The Odd Couple



Inspired by Matthew 3:1-17

Even though we haven’t skipped any of Matthew’s Gospel between last week’s reading and today’s, Matthew skips about 30 years of Jesus’ life. At the end of chapter two Jesus was a toddler and was being visited by the Magi, and then at the beginning of chapter three, he’s an adult and ready to start his ministry. Matthew doesn’t bother telling us that he’s skipping thirty years, we have to estimate that from events that Luke mentions in his Gospel. On top of that, unlike Luke, Matthew doesn’t even tell us anything about those thirty years. At least Luke gives us a story from when Jesus was 12 years old.

For Matthew, these years just don’t seem important enough to even reference. It was enough to tell us he was born, his lineage can be traced back to Abraham, he was visited by some magi, and then had to move twice to escape some psychotic kings that wanted him dead. That’s it. It’s more information that Mark gives us about these early years, as we will read next year; less information that Luke gives us, as we will read the year after that, but you still get the sense that Matthew wants to get to more important stuff than mangers and magi and family trees.

And so, we get today’s story about John the Baptizer and Jesus. And aren’t these two a pair! Talk about an odd couple! I mean, if you were writing a book about this new master of the universe, you would not start it with a pair like these two! Take John for instance. Here he is, living out in the boonies, wearing weird clothes, eating bugs and honey, and calling people names! Oh yeah, I want to go to his church!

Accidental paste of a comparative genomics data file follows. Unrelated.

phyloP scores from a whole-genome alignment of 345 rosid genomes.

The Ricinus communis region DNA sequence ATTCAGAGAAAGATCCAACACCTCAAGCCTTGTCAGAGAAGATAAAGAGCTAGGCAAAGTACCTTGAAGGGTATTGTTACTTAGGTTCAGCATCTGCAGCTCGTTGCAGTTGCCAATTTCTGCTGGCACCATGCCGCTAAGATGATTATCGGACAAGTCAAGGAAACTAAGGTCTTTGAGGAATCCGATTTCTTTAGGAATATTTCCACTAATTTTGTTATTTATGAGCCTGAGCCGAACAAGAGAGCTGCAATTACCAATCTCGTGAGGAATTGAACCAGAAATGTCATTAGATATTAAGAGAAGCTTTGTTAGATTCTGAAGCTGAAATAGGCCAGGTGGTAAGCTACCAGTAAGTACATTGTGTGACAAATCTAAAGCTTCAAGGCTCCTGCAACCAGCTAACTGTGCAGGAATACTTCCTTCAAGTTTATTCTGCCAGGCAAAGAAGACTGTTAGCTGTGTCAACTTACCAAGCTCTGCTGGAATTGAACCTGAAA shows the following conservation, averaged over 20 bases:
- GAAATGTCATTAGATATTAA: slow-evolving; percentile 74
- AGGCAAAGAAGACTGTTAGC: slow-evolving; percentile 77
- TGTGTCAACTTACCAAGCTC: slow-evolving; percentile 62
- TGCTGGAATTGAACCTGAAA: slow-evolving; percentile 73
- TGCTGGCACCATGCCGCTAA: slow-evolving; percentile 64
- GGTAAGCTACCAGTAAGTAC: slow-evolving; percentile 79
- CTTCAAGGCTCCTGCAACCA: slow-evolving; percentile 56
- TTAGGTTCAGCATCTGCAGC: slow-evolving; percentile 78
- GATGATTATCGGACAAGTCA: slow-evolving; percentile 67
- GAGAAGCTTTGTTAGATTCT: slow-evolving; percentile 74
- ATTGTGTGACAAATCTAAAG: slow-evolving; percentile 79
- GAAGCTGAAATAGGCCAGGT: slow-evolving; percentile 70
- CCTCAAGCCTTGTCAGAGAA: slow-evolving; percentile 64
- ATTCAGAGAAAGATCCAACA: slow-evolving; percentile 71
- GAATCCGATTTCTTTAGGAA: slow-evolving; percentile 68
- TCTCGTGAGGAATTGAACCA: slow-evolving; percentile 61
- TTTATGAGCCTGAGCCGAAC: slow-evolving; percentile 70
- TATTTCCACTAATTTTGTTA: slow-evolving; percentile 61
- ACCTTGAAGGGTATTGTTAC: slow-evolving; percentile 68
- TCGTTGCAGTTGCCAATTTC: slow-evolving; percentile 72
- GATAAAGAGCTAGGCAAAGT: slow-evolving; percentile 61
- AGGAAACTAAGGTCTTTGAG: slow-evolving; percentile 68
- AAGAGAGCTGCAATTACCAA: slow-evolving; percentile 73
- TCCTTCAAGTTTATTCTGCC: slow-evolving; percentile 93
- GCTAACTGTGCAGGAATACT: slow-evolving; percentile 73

And then there’s Jesus, who comes out of nowhere, no job, poor, a commoner, a resume that leaves a lot to be desired, and he just expects to take over John’s ministry that he’s worked hard to build up, and everyone’s just supposed to go along with that! I mean, if we didn’t know better, we’d think these two just traveled here from Mars and just don’t know how things work here on Earth! These guys seriously need a PR specialist right? But no, these two just keep forging ahead like all of this normal. But this is not how you start a ministry, or a movement, or a following, or heck, even a book club!

And I think that’s probably the first place where we can find some good news in this story. You see, none of the traditional social conventions mattered to them, traditional theology didn’t matter to them, long-held doctrines didn’t matter to them, politics didn’t matter to them, you might even say that religion didn’t matter to them, but that might be something we can talk about in the Bible study!

Let me give you an example of what I’m talking about from the story itself. John was out in the wilderness, offering baptism to people, allowing people to confess their sins to him, and what was he requiring of them? To change their hearts and lives, to produce good fruit. That’s not the way this works John! You’re supposed to ask them for money! You’re supposed to tell them to go to a priest! You’re supposed to direct them to the temple in Jerusalem to make an animal sacrifice! You’re doing it all wrong John!